William Harry Combs
Colonel, United States Army
Richard Maddox Combs
Second Lieutenant, United States Army
of The Class Of 1943
United States Military Academy
Richard Maddox Combs
It has now been over four decades since the Pacific Campaigns of World War II. Our former enemy is now our ally. But this peaceful condition was bought at great cost — a cost that is not evenly distributed in our country. Dick Combs’ loss is an example of how some families bore more tragic burdens than others did.
Dick’s father, born in Oregon, spent his early years in Alaska before serving as a captain in the AEF. After the war he returned to San Francisco where he married Dick’s mother. So, although Dick was born into a financial world, his father’s service in World War I helped influence him toward West Point. He attended the Portsmouth Priory School in Rhode Island, where he won two letters in football and was active in five other sports including boxing. Like so many of us, he took an extra year to prepare at “Beanie” Millard’s in Washington. From that, he knew many of the class before he entered, but his warm manner and infectious smile would have won him his many friends without that.
Cadet life came naturally to Dick. He had that mixture of toughness and compassion that marks the successful military leader. He played polo, boxed, and won monograms in intermurder soccer and football. Active with the Catholic Chapel, Dick served as an acolyte and was on the Military Ball Committee. He made the progression of rank from acting corporal to corporal, to regimental sergeant major, striding proudly beside the national colors at parade. Standing academically in the respectable middle of the class, he chose the Infantry, a difficult branch where his natural leadership talents would soon be sorely tested under fire, for he was in combat long before the remaining members of our class.
In 1941, Dick met Kitty Smith at a New England camp where both served as counselors. Dick taught riding to the campers. Romance blossomed and they were married at the Catholic Chapel at West Point, 20 January 1943. Dick served at several posts before leaving for Bougainville in the Pacific.
A son was born to Kitty and Dick the day before Dick sailed from California for combat in the Pacific: Richard Maddox Combs, Jr. On 8 December 1943, Dick joined the American Division in the Fiji Islands after the division came back from Guadalcanal, progressing from platoon leader to special troops to commander of "H" company, 164th Infantry Regiment on Bougainville. In less than a month after joining the regiment, on 28 February 1944, Dick was killed in action. He was awarded the Silver Star for gallantry in action, the Bronze Star Medal, the Purple Heart, and the Combat Infantryman Badge.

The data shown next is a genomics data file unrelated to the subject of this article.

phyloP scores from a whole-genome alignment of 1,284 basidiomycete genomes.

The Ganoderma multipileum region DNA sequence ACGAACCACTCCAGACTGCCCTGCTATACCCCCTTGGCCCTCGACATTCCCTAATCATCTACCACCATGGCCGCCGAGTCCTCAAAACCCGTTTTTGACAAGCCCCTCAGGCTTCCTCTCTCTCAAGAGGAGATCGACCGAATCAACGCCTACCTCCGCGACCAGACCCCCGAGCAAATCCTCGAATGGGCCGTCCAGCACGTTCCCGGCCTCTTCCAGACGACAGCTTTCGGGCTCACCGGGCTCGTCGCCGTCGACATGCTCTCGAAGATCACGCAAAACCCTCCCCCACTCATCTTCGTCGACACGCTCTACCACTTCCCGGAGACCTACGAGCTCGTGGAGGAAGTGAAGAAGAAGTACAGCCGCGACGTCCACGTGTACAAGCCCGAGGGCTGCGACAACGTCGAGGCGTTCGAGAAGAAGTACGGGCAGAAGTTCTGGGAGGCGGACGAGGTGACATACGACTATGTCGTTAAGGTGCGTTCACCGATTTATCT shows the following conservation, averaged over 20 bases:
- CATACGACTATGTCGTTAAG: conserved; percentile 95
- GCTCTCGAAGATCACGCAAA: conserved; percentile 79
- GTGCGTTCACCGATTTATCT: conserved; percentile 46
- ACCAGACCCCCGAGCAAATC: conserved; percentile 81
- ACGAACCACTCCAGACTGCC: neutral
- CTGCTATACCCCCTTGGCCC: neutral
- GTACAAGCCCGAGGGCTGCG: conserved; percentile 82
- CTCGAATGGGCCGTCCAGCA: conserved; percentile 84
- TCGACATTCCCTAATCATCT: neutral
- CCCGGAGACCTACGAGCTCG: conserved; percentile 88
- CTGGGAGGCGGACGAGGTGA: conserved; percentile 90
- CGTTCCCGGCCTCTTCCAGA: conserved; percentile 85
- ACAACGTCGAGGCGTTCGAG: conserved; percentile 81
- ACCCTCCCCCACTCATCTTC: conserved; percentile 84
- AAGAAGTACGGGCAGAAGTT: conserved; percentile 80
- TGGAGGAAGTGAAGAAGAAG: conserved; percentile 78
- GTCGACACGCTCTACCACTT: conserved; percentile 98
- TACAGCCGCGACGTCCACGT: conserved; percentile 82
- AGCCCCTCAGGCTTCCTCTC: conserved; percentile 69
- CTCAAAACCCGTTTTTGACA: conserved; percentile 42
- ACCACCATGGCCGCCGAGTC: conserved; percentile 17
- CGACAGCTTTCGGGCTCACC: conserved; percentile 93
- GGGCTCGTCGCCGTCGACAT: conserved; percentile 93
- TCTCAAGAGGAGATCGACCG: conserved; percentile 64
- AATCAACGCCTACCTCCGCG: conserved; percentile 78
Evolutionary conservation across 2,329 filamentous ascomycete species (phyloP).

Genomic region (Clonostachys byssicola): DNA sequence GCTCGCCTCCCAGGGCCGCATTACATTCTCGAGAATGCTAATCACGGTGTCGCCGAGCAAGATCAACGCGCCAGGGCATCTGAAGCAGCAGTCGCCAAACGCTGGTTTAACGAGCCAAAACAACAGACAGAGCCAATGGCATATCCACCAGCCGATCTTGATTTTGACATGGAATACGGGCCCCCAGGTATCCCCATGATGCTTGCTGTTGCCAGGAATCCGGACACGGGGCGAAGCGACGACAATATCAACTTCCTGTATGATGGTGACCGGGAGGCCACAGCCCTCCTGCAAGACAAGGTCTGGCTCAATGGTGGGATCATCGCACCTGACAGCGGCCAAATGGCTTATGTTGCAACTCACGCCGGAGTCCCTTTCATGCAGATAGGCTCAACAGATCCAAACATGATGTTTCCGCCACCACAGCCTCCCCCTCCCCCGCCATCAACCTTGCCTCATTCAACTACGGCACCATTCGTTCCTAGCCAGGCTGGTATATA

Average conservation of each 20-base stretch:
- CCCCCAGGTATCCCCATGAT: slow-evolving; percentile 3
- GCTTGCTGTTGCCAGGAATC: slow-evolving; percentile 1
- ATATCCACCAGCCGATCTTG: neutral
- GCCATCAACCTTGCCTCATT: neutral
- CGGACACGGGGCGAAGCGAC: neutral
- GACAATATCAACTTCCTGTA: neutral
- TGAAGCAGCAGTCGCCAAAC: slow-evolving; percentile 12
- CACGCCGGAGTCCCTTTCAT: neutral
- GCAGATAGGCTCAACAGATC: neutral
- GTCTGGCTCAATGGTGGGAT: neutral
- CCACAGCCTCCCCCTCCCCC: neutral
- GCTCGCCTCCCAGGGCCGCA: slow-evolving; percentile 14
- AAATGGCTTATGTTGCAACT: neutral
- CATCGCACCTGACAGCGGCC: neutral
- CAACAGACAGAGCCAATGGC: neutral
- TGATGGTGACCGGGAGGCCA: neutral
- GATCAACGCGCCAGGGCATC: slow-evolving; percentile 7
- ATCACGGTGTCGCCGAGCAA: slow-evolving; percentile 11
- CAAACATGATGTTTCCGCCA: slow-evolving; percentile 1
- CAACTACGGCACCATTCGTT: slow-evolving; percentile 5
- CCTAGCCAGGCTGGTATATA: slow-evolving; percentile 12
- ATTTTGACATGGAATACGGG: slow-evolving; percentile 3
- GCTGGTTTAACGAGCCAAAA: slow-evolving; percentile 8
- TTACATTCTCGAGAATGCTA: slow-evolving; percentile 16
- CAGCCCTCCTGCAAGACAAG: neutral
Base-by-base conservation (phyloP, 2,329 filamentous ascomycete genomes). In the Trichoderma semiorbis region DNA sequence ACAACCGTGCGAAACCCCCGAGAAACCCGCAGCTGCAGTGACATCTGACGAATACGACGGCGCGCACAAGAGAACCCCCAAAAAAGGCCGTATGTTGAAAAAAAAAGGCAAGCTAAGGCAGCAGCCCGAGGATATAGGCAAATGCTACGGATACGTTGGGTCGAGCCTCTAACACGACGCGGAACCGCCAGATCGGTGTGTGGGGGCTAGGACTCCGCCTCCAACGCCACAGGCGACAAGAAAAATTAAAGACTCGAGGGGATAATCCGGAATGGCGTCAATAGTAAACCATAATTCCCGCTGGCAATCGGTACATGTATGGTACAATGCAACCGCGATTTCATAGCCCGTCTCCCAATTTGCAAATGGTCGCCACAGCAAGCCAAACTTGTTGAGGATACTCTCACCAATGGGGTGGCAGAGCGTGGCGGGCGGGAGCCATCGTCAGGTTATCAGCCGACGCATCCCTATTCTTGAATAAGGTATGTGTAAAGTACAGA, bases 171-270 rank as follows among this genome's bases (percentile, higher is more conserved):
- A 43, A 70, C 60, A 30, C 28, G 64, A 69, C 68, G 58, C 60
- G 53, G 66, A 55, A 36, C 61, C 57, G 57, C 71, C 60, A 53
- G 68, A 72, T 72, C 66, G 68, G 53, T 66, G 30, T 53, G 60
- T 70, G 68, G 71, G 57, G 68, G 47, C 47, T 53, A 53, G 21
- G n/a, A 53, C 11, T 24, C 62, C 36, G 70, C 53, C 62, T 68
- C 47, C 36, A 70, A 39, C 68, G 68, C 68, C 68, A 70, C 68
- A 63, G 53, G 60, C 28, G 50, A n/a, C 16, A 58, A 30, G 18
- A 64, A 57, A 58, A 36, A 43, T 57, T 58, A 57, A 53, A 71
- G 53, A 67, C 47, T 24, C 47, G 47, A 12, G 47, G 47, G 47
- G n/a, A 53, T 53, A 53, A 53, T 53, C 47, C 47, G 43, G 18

But it is not the cold words of these citations that tell us best the qualities of Dick’s battlefield leadership. That comes from an amazing letter written to Richard Jr., by the men of Dick’s command. Why this unusual letter? Let the letter speak: “You never did have a chance to see your father. He told us he sailed the day after you were born. We only knew him for a few short weeks. He had just joined our regiment. The point is that we had the opportunity of being with him for that brief period — a privilege that has been denied you.
“He was proud of you, Richard. He lived for the day when he might have returned home and clasped you and your mother to his heart. He lived for the moment when the world might be free and he could go home. He died for that moment too . . . He died as many true American heroes have — in the jungle, hunting down a most vicious enemy. He was killed leading his men on patrol.
“Your father didn’t have to go on that patrol.
He was company commander of a heavy
“It was his first patrol and he was determined it would be a success. Hunting down the Jap in the jungle is no easy task, Dick. It requires skill and courage. It’s hot, rainy, and frightening in the bush — sometimes a fellow wonders why any human being must fight under such conditions. But no one ever shirks his duty. Your father didn’t.”
And so, leading a five-man patrol under the barbed wire against an enemy stronghold, Dick Combs was killed at the head of his men — a gallant son of West Point who was never to know his own son.
In May 1942, Dick’s father left his civilian firm and re-entered the Army. Serving first with the new 8th Armored Division, he soon was sent to the Pacific Theatre, preceding his son. Colonel Combs was combat liaison officer with a Chinese regiment when he learned of Dick’s death. Within 24 hours he wrote General Hayden Boatner requesting combat duty. From then until June he earned a reputation for being the most courageous and forceful leader in his command. On 14 June 1944, less than four months after Dick’s death and after being under fire for 21 consecutive days, Colonel Combs demonstrated his last act of heroism. General Boatner was assembling a force to relieve the position where Colonel Combs and his men were, when the enemy opened fire. Colonel Combs advanced against the attackers almost single-handedly and was hit twice. Supporting troops managed to recover him, but he later died from his wounds. He was awarded two Distinguished Service Crosses. His bravery was an inspiration to all who served in the area. Like father, like son.
In late March 1949, at a service led by Father Murdock, who had known both at West Point, father and son were re-buried together at Arlington National Cemetery. Even President Roosevelt, who wrote a touching tribute to Dick’s mother in July 1944, noted the loss to family and nation. At his death, his father and mother survived Dick, by Kitty and son, Mac, by two brothers, Jack and Bill, at West Point, by one other brother in the Marine Corps, and by two sisters. The three brothers, Dick, Jack, and Bill, were the first three brothers to attend West Point at the same time.
COMBS, RICHARD M